The Emerging Markets Private Equity Association’s H1 2019 statistics, released last week, show changing dynamics across China and South-East Asia.
Last year’s capital raising momentum in China was not replicated during the first half of 2019, when private capital fundraising in the country fell by 31 percent to $12 billion year-on-year. Deal-making activities in China also fell by 34 percent to $9.9 billion, year-on-year, as of the end of June.
Fundraising activity is measured based on the region or country in which fund managers intend to invest. Investment activity is based on the country headquarters of an investee company.
According to Jeff Schlapinski, a Washington DC-based senior director of research at EMPEA, the China correction might have been expected after such robust activity in the country’s private capital markets in 2018. He said international trade tensions and bad debts in the domestic financial system were among the factors that might be giving investors pause.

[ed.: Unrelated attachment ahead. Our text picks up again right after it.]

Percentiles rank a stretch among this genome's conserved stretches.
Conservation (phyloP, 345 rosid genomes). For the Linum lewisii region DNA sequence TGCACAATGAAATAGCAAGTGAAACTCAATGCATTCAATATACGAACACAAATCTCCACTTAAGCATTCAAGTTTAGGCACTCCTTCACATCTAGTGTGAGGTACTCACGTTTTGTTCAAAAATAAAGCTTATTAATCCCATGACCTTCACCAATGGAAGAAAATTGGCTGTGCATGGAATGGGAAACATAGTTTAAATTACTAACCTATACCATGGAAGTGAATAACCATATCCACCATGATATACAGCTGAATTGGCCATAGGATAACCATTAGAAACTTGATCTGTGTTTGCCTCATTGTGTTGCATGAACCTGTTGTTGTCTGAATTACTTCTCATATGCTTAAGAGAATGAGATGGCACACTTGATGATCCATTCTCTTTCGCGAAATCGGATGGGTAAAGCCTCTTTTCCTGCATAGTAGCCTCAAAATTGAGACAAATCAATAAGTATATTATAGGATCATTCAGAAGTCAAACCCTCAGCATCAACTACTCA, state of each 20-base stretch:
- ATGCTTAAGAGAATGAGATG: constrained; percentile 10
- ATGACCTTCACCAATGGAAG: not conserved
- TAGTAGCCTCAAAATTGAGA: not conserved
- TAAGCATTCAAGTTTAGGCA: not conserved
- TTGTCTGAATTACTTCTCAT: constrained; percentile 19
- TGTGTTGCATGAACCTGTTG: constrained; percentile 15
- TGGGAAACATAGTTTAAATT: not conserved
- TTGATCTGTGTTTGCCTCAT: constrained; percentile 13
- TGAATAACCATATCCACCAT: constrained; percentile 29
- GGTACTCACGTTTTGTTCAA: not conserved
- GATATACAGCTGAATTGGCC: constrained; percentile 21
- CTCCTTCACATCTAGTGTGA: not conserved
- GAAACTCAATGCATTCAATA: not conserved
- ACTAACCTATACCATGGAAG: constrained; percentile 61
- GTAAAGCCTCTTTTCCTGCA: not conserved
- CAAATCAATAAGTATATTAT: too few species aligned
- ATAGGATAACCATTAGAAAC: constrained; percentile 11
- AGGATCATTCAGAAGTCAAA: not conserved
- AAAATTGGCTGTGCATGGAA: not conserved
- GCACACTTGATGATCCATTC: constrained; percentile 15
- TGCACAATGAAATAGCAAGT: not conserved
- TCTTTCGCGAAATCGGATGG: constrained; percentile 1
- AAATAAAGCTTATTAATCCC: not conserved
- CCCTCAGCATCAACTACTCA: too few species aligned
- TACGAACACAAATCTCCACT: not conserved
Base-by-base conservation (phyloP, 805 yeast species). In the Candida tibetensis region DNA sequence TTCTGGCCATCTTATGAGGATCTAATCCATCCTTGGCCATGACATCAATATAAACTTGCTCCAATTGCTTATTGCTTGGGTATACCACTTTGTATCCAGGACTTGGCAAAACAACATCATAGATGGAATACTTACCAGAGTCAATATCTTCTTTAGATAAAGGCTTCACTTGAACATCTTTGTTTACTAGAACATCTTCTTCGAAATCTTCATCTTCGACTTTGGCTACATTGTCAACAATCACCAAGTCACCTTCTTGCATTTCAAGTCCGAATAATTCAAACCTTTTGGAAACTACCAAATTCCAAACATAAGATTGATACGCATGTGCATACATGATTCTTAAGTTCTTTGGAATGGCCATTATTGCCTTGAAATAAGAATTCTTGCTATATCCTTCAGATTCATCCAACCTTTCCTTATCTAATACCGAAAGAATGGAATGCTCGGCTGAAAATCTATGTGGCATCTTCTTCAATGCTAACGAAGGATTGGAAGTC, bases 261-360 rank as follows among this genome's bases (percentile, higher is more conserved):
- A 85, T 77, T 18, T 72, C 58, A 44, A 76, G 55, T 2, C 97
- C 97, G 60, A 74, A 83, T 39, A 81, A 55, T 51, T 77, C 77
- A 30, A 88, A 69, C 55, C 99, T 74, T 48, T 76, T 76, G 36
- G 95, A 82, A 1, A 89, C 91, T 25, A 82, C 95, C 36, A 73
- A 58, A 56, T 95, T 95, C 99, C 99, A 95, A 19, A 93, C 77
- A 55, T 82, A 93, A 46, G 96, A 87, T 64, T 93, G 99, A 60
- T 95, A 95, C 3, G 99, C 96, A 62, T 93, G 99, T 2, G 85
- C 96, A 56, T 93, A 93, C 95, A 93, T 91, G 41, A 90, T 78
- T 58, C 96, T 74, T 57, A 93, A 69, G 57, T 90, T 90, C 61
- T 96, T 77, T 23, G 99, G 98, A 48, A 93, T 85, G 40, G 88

The report divides private capital investment into three areas – private equity, private credit, and private infrastructure and real assets.
The $1.4 billion of fundraising seen in South-East Asia as of the end of June already exceeds 2018’s total figure of $1.1 billion.
In terms of strategy, venture capital has emerged as the most active investment area for LPs to gain exposure in South-East Asia. Of the $1.4 billion raised in the region, $331 million targeted venture capital. The report showed that nine venture capital or venture debt funds held closes during the first half of the year.
According to the 2019 Global Limited Partners Survey, released in May, South-East Asia was last year ranked as the most attractive market for investment over the following 12 months. However, the region was perceived by 38 percent of the survey’s respondents – 104 LPs from 37 countries – to have a limited number of established fund managers, and 22 percent of the LPs surveyed believed the scale of the investment opportunity was too small.